In Art Spiegelman’s magnificent graphic novel, Maus, young Artie is crying bitterly over a spat with his friends. His father responds, “Friends? If you lock them together in a room with no food for a week – then you could see what it is, ‘friends’!”
To those who’ve never experienced real hardship, even the smallest slights seem like intolerable cruelty. Those who’ve really suffered know better.
There was a dark, sad irony to the Harry and Meghan circus that cast a shadow over the final months of Prince Philip’s life […]
Because when it comes to being an outsider in the royal family, Philip knew so much more than Meghan ever could. Indeed, when it comes to personal suffering and even racial insults, Philip’s life was on a different plane to Meghan’s and Harry’s. This alleged figurehead of the old elite went through things that would make Oprah say more than: “What … WHAT?”
Philip may have been bluer-blooded than the Queen herself (he was was Prince of Greece and Denmark, blood-linked to Queen Victoria and a roster of tsars, kings and dukes), but he was very much the outsider in the Royal Family. His family were driven out of revolutionary Greece in a rowboat in the dead of night (with little Philip in an orange-crate). Politics estranged Philip from his sisters and mental illness took his mother.
His family was exiled from Greece. His mother suffered a severe mental breakdown and was committed to an asylum. His beloved sister Cecile died in a plane crash in 1937. Philip is said to have never recovered from that shock. For a long time Philip was a man who felt lost. Even following his wedding to Princess Elizabeth he was known to put “no fixed abode” as his address. That’s enough to sadden even a republican like me.
So, when a Z-grade Hollywood “celebrity” weeps and moans about the tribulations of being a literal princess, forgive me if I reach for the barf bag.
Meghan complains that her wedding to Harry became a political affair over which she had little control. Well, Philip’s own flesh and blood were forbidden from attending his wedding to Princess Elizabeth in 1947. His three sisters were banned from the ceremony because they had been on the side of Germany in the war. They were considered part of the enemy.
When the establishment, from Winston Churchill downwards, forbade the royals from taking Philip’s surname, Mountbatten, Philip cried: “I am the only man in the country not allowed to give his name to his own children.” (The double-barrelled name Mountbatten-Windsor eventually was adopted quietly, but it wasn’t used publicly until the birth of Prince Edward’s daughter Louise Mountbatten-Windsor in 2003.)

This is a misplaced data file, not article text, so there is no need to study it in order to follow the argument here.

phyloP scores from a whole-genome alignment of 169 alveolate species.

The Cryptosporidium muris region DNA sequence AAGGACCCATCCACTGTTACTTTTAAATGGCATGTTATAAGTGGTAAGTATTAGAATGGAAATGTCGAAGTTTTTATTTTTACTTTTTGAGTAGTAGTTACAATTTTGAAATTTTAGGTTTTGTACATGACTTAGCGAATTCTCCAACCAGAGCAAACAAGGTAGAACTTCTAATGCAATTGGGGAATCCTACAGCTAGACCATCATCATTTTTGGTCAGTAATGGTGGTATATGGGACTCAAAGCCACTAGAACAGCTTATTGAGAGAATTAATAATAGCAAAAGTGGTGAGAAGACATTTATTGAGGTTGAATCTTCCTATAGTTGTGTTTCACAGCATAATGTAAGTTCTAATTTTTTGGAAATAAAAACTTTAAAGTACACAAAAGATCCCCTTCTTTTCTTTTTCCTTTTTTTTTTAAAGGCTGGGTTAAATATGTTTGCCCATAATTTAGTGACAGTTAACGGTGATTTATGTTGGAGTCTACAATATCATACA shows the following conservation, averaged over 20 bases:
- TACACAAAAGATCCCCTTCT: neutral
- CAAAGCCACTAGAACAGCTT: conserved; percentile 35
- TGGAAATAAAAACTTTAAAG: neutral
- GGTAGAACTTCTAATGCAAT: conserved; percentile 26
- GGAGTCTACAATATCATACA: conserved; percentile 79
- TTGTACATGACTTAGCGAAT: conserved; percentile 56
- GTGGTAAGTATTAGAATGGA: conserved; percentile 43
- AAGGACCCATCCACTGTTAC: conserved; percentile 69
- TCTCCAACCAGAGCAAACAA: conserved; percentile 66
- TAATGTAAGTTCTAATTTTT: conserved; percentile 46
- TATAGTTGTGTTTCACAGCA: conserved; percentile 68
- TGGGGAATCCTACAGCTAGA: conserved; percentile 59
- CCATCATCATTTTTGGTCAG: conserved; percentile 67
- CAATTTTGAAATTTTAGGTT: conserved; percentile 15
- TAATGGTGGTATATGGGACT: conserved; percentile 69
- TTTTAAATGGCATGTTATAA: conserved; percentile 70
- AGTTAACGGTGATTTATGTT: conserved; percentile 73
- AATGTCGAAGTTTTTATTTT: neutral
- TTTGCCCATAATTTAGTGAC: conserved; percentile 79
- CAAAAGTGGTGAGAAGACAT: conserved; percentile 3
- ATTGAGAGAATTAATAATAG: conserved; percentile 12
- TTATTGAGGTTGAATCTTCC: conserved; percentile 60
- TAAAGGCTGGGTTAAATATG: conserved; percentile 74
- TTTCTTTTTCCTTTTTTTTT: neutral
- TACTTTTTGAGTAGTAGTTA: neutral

“B-b-but, racism!” babbles Meghan (without any evidence of course).
Philip […] was subjected to genuinely prejudicial slurs when he took up with British royalty. As Private Eye magazine reported last month, Philip was referred to as “The Hun” and even as “Charlie Kraut” by senior royals and courtiers — a reference to his family’s German connections.
Others called him “Phil the Greek”. Even the adored Diana is said to have privately referred to him as “Stavros”, a slur used against people of Greek origin.
But, as was the way of a generation who knew the worst hardships imaginable, Philip refused to go wailing to the press for sympathy.
Here’s what was different about Philip and the generation he belonged to. He didn’t wallow in his pain. He didn’t make a public spectacle of his suffering.
Rather, he got on with life. He marshalled his inner moral resources to overcome his early difficulties and the emasculation he felt in the British royal family and did what he felt he needed to do: pursue a life of service to an ideal larger than himself — the crown.
In contrast with today’s fashion for seeing every slight and burden as an intolerable assault on one’s wellbeing that must be gabbed about endlessly in therapy or on Oprah, Philip said in response to an interviewer who asked him about his hard early life that it was just life. The question is how we deal with it.
As Philip also said: In the long reeds of difficulty and pain, that’s where you find the treasure.
So, resquiat in pace, Prince Philip. With his passing, the old era seems to be passing more and more, too. And even the republicans among us soon may miss some of the values of that disappearing era: stoicism, strength, and the belief that it is better to give oneself over to a cause rather than to ponder like Narcissus upon one’s own reflection and emotions.The Australian
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